RGS Map Collection


The map collection holds 800 maps of historic and contemporary importance and is rich in maps and atlases. The collection began with a donation of old colonial maps and plans by a member in July 1886. Subsequently, a good many early atlases were acquired with the York Gale Library and Thomas Gill, an avid enthusiast on Australian exploration, added further maps to the collection.

The Society's collection of early atlases and maps are of particular importance as they not only show the growth of knowledge of the world but demonstrate the improvement and elaboration of the art of cartography.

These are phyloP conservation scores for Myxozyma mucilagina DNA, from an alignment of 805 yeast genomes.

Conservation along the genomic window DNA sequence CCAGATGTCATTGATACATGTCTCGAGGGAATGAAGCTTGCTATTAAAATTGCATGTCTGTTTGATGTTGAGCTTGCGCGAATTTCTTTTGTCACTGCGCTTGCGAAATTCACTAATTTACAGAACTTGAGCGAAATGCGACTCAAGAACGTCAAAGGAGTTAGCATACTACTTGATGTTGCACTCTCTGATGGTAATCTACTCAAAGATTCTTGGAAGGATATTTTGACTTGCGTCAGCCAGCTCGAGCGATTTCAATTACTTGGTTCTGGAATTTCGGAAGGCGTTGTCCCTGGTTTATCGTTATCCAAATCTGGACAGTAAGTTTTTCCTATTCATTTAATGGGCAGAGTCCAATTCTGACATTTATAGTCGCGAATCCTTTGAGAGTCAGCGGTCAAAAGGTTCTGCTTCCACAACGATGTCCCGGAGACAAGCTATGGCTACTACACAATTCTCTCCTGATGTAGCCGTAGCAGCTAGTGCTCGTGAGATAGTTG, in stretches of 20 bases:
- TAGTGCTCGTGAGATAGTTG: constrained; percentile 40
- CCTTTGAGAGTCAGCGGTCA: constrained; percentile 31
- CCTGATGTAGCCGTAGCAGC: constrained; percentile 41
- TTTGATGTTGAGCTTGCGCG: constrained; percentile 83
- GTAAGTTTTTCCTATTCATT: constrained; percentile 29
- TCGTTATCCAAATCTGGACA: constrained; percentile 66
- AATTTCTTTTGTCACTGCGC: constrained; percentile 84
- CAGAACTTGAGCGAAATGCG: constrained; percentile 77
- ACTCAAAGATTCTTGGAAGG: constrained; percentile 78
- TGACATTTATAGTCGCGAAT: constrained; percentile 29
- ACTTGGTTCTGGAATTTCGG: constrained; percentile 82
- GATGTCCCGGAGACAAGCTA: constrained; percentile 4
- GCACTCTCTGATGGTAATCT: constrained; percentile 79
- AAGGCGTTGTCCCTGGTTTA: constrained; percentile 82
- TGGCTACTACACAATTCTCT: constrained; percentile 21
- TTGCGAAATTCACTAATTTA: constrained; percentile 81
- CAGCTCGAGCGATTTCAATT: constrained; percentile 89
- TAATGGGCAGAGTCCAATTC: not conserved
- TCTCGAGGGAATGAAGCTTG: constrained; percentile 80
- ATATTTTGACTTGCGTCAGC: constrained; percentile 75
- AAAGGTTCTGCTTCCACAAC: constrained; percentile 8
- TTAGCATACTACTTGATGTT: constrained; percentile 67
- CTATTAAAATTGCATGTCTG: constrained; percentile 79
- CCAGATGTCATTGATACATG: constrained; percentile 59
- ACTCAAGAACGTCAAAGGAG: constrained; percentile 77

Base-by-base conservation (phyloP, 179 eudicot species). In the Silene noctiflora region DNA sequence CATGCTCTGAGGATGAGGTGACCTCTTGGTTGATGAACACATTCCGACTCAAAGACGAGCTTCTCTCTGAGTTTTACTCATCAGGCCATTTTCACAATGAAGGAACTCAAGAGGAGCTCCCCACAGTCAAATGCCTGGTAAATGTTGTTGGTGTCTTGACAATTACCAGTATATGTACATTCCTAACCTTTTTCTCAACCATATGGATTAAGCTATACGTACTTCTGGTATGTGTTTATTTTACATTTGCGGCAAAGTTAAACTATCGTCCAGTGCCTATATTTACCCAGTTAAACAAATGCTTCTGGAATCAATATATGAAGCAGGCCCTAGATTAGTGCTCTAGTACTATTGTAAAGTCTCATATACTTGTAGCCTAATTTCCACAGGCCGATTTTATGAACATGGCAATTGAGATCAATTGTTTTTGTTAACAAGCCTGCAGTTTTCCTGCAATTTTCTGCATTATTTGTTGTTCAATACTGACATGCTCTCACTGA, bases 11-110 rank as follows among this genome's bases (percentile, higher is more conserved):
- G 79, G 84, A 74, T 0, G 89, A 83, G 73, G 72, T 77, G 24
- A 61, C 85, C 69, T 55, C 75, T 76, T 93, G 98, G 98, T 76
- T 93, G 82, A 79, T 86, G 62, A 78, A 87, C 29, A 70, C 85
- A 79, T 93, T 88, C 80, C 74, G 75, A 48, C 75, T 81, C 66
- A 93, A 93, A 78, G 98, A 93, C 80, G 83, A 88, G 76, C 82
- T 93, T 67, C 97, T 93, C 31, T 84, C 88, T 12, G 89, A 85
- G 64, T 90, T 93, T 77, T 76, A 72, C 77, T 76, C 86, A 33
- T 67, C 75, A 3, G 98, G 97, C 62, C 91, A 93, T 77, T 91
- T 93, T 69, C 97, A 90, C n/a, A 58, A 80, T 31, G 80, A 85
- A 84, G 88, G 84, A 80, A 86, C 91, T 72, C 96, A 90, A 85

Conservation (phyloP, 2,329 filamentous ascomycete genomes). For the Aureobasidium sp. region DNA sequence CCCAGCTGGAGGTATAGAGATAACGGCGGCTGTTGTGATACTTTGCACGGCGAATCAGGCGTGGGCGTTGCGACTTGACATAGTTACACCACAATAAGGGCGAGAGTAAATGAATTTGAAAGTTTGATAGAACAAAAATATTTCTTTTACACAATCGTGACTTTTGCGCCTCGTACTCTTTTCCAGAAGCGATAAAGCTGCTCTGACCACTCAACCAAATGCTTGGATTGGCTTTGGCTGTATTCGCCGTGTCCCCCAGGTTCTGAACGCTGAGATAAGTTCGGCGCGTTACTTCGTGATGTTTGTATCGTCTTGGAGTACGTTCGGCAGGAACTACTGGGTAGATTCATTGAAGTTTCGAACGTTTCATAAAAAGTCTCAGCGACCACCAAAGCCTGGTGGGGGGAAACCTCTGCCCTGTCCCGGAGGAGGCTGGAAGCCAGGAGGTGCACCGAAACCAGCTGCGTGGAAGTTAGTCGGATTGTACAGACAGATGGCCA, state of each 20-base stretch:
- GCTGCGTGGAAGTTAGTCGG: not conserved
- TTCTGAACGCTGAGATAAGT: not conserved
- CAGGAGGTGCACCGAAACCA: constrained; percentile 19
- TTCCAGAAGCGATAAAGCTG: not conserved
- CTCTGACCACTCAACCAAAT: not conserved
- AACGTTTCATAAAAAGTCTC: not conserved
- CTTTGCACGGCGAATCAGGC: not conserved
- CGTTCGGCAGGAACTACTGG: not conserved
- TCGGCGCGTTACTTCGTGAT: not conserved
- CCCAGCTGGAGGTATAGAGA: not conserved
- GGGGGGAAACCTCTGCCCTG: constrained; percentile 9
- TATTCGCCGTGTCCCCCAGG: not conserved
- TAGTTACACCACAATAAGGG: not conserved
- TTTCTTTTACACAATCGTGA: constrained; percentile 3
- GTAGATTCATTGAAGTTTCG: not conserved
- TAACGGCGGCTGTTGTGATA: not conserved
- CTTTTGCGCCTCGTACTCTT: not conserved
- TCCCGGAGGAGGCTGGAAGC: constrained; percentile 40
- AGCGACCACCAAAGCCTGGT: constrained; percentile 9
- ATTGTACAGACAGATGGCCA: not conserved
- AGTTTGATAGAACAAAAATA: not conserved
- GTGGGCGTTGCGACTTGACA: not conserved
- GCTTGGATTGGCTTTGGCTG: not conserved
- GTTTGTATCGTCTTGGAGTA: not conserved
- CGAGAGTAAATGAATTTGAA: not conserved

Special Items Within the Map Collection.

The Greek astronomer Hipparchus, in about 190BC, developed the work of Eratosthenes by establishing the method of dividing the world into meridians of latitude and longitude, enabling meaningful maps to be drawn. Claudius Ptolemaeus (Ptolemy c75-153 AD) extended this work by producing a map of the known world by calculating the latitude and longitude of every known place - some 8,000 of them. He devised various ways of depicting the spherical surface of the globe on a flat sheet including the conical and trapezoidal projections.

No map has survived from Ancient Greece but the European geographers, emerging from the dark ages, were able to reconstruct them using the coordinates left in the Ptolemiac texts.
ptolemy geographica